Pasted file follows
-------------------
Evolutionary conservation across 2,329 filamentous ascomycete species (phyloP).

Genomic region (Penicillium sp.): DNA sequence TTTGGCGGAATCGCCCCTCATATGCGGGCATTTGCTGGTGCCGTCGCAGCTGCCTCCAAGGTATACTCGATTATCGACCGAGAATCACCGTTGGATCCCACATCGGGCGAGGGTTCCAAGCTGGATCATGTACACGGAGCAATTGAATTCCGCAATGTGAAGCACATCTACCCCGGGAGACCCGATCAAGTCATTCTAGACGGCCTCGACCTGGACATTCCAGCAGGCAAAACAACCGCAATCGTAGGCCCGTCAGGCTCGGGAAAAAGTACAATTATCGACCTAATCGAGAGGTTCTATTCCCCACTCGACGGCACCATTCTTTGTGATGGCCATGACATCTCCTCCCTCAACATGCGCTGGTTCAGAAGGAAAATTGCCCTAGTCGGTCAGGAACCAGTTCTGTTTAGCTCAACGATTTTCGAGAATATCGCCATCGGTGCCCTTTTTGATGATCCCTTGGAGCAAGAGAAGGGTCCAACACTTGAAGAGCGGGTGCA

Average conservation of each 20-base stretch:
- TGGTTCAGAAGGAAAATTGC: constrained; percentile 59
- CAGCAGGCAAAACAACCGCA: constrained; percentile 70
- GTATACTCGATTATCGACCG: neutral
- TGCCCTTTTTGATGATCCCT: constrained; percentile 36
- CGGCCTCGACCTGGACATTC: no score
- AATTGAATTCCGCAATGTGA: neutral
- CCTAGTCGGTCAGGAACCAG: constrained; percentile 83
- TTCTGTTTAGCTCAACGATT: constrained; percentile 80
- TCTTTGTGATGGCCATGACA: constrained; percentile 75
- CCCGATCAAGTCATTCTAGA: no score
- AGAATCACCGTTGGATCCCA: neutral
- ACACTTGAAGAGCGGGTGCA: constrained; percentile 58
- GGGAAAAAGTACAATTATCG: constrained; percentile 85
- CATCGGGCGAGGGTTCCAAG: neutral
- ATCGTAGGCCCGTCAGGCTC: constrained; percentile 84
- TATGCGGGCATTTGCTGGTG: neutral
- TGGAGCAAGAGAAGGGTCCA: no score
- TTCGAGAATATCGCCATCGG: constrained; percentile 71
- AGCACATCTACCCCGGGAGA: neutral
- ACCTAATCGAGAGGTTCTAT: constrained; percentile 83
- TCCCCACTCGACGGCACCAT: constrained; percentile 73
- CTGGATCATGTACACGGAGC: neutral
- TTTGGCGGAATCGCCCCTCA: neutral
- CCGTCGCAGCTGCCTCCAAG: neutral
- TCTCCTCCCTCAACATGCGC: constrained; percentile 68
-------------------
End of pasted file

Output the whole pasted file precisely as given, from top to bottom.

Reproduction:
Evolutionary conservation across 2,329 filamentous ascomycete species (phyloP).

Genomic region (Penicillium sp.): DNA sequence TTTGGCGGAATCGCCCCTCATATGCGGGCATTTGCTGGTGCCGTCGCAGCTGCCTCCAAGGTATACTCGATTATCGACCGAGAATCACCGTTGGATCCCACATCGGGCGAGGGTTCCAAGCTGGATCATGTACACGGAGCAATTGAATTCCGCAATGTGAAGCACATCTACCCCGGGAGACCCGATCAAGTCATTCTAGACGGCCTCGACCTGGACATTCCAGCAGGCAAAACAACCGCAATCGTAGGCCCGTCAGGCTCGGGAAAAAGTACAATTATCGACCTAATCGAGAGGTTCTATTCCCCACTCGACGGCACCATTCTTTGTGATGGCCATGACATCTCCTCCCTCAACATGCGCTGGTTCAGAAGGAAAATTGCCCTAGTCGGTCAGGAACCAGTTCTGTTTAGCTCAACGATTTTCGAGAATATCGCCATCGGTGCCCTTTTTGATGATCCCTTGGAGCAAGAGAAGGGTCCAACACTTGAAGAGCGGGTGCA

Average conservation of each 20-base stretch:
- TGGTTCAGAAGGAAAATTGC: constrained; percentile 59
- CAGCAGGCAAAACAACCGCA: constrained; percentile 70
- GTATACTCGATTATCGACCG: neutral
- TGCCCTTTTTGATGATCCCT: constrained; percentile 36
- CGGCCTCGACCTGGACATTC: no score
- AATTGAATTCCGCAATGTGA: neutral
- CCTAGTCGGTCAGGAACCAG: constrained; percentile 83
- TTCTGTTTAGCTCAACGATT: constrained; percentile 80
- TCTTTGTGATGGCCATGACA: constrained; percentile 75
- CCCGATCAAGTCATTCTAGA: no score
- AGAATCACCGTTGGATCCCA: neutral
- ACACTTGAAGAGCGGGTGCA: constrained; percentile 58
- GGGAAAAAGTACAATTATCG: constrained; percentile 85
- CATCGGGCGAGGGTTCCAAG: neutral
- ATCGTAGGCCCGTCAGGCTC: constrained; percentile 84
- TATGCGGGCATTTGCTGGTG: neutral
- TGGAGCAAGAGAAGGGTCCA: no score
- TTCGAGAATATCGCCATCGG: constrained; percentile 71
- AGCACATCTACCCCGGGAGA: neutral
- ACCTAATCGAGAGGTTCTAT: constrained; percentile 83
- TCCCCACTCGACGGCACCAT: constrained; percentile 73
- CTGGATCATGTACACGGAGC: neutral
- TTTGGCGGAATCGCCCCTCA: neutral
- CCGTCGCAGCTGCCTCCAAG: neutral
- TCTCCTCCCTCAACATGCGC: constrained; percentile 68